Daniel Hopper

Ten questions buyers should ask real estate agents

What do you need to ask if you're thinking about buying a new house?

If you're buying a house, you probably have a lot of questions. What's the local school like? How much sun does the house get? Where's the closest place for a great coffee?

But savvy buyers are being urged to make sure they do not get caught up in the excitement of a new house purchase, and instead ask some hard questions. Real estate agents are duty-bound to answer honestly.

James Lockie, of General Finance, said many people became too emotional, particularly in high-pressure auction environments. "They are putting down a large chunk of dough, they need to make sure they are not picking up a lemon."

Are there any weathertightness issues?
If a house was built between 1992 and 2004, this should be one of your first concerns. The real estate agent can you tell you about any issues that have already come to light, and a building report can fill you in on whether there might be more problems lurking.

Lockie said it was something that people could not rely on a valuer for advice on.

Has any work been done without official consent?
If there has been major renovation work or additions made to the property without sign-off from the council, it can cause major headaches later on. In some cases, if work is found to be unauthorised, owners are asked to pull it down.

Kevin Lampen-Smith, chief executive of the Real Estate Agents Authority, said things such as a new garage or sleepout should spark questions in buyers' minds. "It's about understanding what you are going to come up against. If you know about [the unconsented work] you can negotiate that upfront."

Are there any problems with the boundary?
You cannot assume that just because the property has a fence, that's the boundary limit. In one case that made the news last year, a homeowner found out after he bought a house that the boundary of the neighbouring property was in the middle of his driveway. He was told if Housing New Zealand, which owned next door, wanted to develop the section, he would have to pay to redo the fence and driveway, at a cost of tens of thousands of dollars.

If there is uncertainty about the boundaries, you can ask a surveyor to map them out for you.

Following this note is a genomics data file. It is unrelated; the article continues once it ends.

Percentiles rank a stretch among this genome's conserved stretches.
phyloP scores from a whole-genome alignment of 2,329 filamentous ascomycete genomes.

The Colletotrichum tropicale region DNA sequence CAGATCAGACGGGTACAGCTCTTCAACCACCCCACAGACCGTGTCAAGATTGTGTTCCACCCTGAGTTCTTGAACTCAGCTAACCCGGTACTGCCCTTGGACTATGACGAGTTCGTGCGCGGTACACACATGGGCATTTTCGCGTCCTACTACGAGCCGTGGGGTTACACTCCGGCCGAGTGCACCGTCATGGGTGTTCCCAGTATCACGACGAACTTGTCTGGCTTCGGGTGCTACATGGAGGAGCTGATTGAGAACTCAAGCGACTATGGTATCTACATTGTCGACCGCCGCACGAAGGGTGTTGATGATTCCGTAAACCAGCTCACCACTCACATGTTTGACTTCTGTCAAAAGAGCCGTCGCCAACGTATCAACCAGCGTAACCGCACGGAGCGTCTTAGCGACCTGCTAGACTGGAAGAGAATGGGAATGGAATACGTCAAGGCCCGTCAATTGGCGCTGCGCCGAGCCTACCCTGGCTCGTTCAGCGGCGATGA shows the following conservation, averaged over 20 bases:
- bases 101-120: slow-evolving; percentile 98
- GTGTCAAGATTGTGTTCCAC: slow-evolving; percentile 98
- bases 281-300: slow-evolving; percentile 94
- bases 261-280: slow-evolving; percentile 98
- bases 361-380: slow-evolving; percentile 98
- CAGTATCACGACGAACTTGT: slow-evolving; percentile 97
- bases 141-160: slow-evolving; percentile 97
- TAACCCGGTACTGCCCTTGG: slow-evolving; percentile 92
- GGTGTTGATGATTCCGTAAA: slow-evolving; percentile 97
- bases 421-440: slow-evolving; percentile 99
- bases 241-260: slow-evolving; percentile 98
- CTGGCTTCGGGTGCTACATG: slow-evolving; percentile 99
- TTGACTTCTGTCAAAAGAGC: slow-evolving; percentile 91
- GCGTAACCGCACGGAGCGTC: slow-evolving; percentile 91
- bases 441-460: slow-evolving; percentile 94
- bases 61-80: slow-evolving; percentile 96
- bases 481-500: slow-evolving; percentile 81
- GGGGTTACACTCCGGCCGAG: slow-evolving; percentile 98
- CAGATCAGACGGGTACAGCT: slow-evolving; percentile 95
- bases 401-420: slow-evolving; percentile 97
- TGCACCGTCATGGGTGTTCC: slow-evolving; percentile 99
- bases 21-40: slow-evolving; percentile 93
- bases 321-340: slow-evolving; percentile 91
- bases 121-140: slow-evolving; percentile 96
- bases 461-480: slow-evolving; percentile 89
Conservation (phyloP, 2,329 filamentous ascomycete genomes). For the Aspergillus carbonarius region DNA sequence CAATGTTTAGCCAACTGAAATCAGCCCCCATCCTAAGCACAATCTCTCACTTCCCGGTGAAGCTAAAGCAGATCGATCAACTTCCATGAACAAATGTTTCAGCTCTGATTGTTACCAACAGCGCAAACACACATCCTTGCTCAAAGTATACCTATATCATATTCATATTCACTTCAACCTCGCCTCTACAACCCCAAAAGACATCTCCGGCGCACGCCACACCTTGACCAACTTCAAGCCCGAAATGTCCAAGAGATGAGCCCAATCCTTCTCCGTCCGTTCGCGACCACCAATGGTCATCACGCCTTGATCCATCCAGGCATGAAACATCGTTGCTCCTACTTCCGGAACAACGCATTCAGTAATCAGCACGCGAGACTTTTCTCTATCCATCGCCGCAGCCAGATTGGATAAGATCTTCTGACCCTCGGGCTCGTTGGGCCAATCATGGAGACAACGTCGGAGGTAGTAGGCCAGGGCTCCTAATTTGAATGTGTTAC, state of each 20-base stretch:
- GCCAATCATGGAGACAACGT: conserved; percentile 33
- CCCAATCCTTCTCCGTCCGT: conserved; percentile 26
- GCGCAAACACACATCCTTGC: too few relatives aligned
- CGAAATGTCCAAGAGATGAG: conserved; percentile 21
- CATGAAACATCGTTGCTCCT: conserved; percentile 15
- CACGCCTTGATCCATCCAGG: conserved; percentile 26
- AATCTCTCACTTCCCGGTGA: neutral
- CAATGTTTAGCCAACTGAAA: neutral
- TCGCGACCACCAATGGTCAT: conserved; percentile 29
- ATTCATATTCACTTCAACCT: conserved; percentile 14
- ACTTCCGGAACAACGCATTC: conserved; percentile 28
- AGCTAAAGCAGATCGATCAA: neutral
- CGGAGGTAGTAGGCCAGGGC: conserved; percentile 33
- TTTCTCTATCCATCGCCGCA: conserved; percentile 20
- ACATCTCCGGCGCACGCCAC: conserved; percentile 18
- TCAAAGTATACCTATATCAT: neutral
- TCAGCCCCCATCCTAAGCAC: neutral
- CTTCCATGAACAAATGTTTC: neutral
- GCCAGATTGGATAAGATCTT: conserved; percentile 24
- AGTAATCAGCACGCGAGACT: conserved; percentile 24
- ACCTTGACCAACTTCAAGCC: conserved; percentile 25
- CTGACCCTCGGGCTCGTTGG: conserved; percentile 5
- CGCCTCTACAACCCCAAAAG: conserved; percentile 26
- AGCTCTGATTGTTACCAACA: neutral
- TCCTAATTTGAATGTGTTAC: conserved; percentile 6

Lampen-Smith said this was particularly important for people who were planning to develop the property in some way. "If you have plans to put a garage in a space that's quite tight, you need to check you have the use of all that land. You might find the boundary is actually a metre in and you can't build it after all."

Your lawyer should also tell you whether neighbours have any access rights to the property.

Has it been used as a P lab?
Lockie recommended all buyers get a check for methamphetamine contamination. "It doesn't cost very much but the cost of not getting it done can be very high."

Lampen-Smith said if someone was getting a P test done, it was worth investing a bit more to get a professional job. 

Why is the owner selling?
If you can find out what has prompted the vendor to move, it might give you more insight into the property - and help you work out how much room for negotiation there is on the price.

Are there any changes coming to the area's zoning?
With Auckland's Unitary Plan being finalised at the moment, zoning is top of mind for a lot of people. But it is always worth finding out whether any changes are planned for the area you are looking to buy in.

If it is going to be rezoned to allow more density, that could mean the neighbouring house could be redeveloped into units or apartments. If it zoned rural, it might mean you cannot subdivide.

Lockie said real estate agents should be fully aware of all the changes that were happening in the areas in which they were selling and be willing to discuss them in detail. 

Are there any community issues brewing?
Lockie said things such as a cell phone tower planned for the area were worth noting. Planned significant roadworks can also be something to watch for and if there is an empty section across the road, the agent should disclose any plans they know of for it.
What work has been done on the property? Are any urgent repairs needed?

If it's an older house, ask when it was last re-roofed, re-wired or re-piled. These things have to be done from time to time and can cost a significant amount.

If it's an apartment – what are the body corporate rules?
Apartments have their own issues. If you are buying an apartment, find out what the body corporate's long-term maintenance plan is, and whether they have money put aside to fund that. If they don't, it may mean you are hit with a bill when work needs to be done.

Does the house have an unusual past?
It's not uncommon to find that older houses have some history. If you're worried about what might have happened in the house before you moved in, ask the agent. A broad question such as whether there was anything unusual about it will cover off a range of things – one buyer said she asked whether anyone had died in the house and was told no – only to find out that someone had died in the garden.
Lampen- Smith said there were no hard and fast rules around what would be considered relevant but agents should tell a buyer anything that was widely known among neighbours. "You don't want to move in and have a neighbour come over and say did you know there was that murder here two years ago. If it's got a bit of an identity locally, the buyer should know about that."

From NZherald.co.nz